Externalities of Energy Generation

Because of repeated discussions of this subject in comments under my posts, I decided to make a list of externalities for various energy generation forms. For this I chose the most popular energy generation methods as currently in use, i.e. I excluded for example geothermal and solar thermal energy. The list is hardly complete, so you are welcome to add further points in comments (also for further energy generation methods).

First of all I should briefly explain what an externality is, as defined in economics: it is a side-effect of a production or exchange process that affects third parties, but remains unpaid for. The classic textbook example of a negative externality is that of an upstream factory that pollutes the river and thus reduces downstream fish-catch without having to bear the economic consequences.

In the following I try to collect negative externalities for given energy generation methods:


  • CO2-emissions from burning
  • import dependence
  • environmental damages from unconventional extraction, especially tar sands
  • potential environmental damages from ocean drilling (similar to what happened with the Deepwater Horizon)
  • environmental damages from pipeline leaks
  • CO2-emissions from “disposable” natural gas burning, e.g. in the Niger delta
  • use for burning instead for chemicals, pharmaceuticals and others


  • CO2-emissions from burning
  • sulfur, mercury and other emissions with adverse health and environmental impacts (e.g., acid rain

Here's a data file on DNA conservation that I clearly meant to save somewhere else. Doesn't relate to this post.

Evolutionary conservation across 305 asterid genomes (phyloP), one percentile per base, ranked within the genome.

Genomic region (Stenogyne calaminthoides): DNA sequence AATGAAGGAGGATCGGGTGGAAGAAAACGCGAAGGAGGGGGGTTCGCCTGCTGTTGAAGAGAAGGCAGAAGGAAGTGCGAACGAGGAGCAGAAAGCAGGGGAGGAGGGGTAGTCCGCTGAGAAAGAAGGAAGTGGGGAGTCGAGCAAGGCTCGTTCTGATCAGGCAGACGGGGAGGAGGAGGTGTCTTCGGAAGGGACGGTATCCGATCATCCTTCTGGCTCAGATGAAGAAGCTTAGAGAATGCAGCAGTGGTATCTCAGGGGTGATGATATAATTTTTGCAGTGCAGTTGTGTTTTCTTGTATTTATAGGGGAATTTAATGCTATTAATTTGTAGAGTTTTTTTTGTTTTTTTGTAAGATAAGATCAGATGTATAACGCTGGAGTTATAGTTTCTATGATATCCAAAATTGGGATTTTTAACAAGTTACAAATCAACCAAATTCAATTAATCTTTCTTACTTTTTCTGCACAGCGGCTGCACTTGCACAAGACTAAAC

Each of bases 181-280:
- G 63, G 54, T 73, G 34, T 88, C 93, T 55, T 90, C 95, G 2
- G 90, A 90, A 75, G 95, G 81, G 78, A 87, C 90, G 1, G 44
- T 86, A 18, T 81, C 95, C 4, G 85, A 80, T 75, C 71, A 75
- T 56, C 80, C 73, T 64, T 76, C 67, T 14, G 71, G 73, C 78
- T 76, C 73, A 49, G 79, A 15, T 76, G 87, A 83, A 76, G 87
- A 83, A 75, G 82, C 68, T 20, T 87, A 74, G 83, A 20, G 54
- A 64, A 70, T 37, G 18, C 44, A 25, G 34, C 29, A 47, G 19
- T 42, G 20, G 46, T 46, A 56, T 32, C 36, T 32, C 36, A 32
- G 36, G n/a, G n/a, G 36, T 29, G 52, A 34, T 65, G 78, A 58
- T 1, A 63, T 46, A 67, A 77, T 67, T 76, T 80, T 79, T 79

• import dependence
  • heavy environmental damages from opencast lignite mining


  • CO2-emissions
  • import dependence
  • CO2-emissions from pipeline leaks
  • groundwater pollution from shale gas fracking


  • danger of a major accident
  • import dependence (uranium)
  • potential aim of terrorist attacks
  • disposal of radioactive waste
  • environmental damages from uranium mining


  • environmental impacts of silicon extraction and solar silicon purification
  • environmental and health impacts from cadmium (used in some cells)
  • negative impact on landscapes (in German there is a nice word for this effect: Landschaftsverschandelung)


  • Landschaftsverschandelung
  • land use (not usable for other purposes, including ecosystems)
  • danger of killing bats and birds
  • moving shadows
  • noise
  • externalities from steel production


  • ecological damages from flooding (including CO2-emissions)
  • lowered efficiency and instability of water cycle through higher evaporation
  • earthquakes
  • displacement of communities
  • possible breeding of illness vectors (e.g. mosquitos)
  • Landschaftsverschandelung


  • potential risk of earthquakes


  • land used for growing fuels instead of food
  • monocultures with all related ecological consequences
  • environmental damages from intensive application of pesticides and fertilizers
  • in the case of biogas: stink


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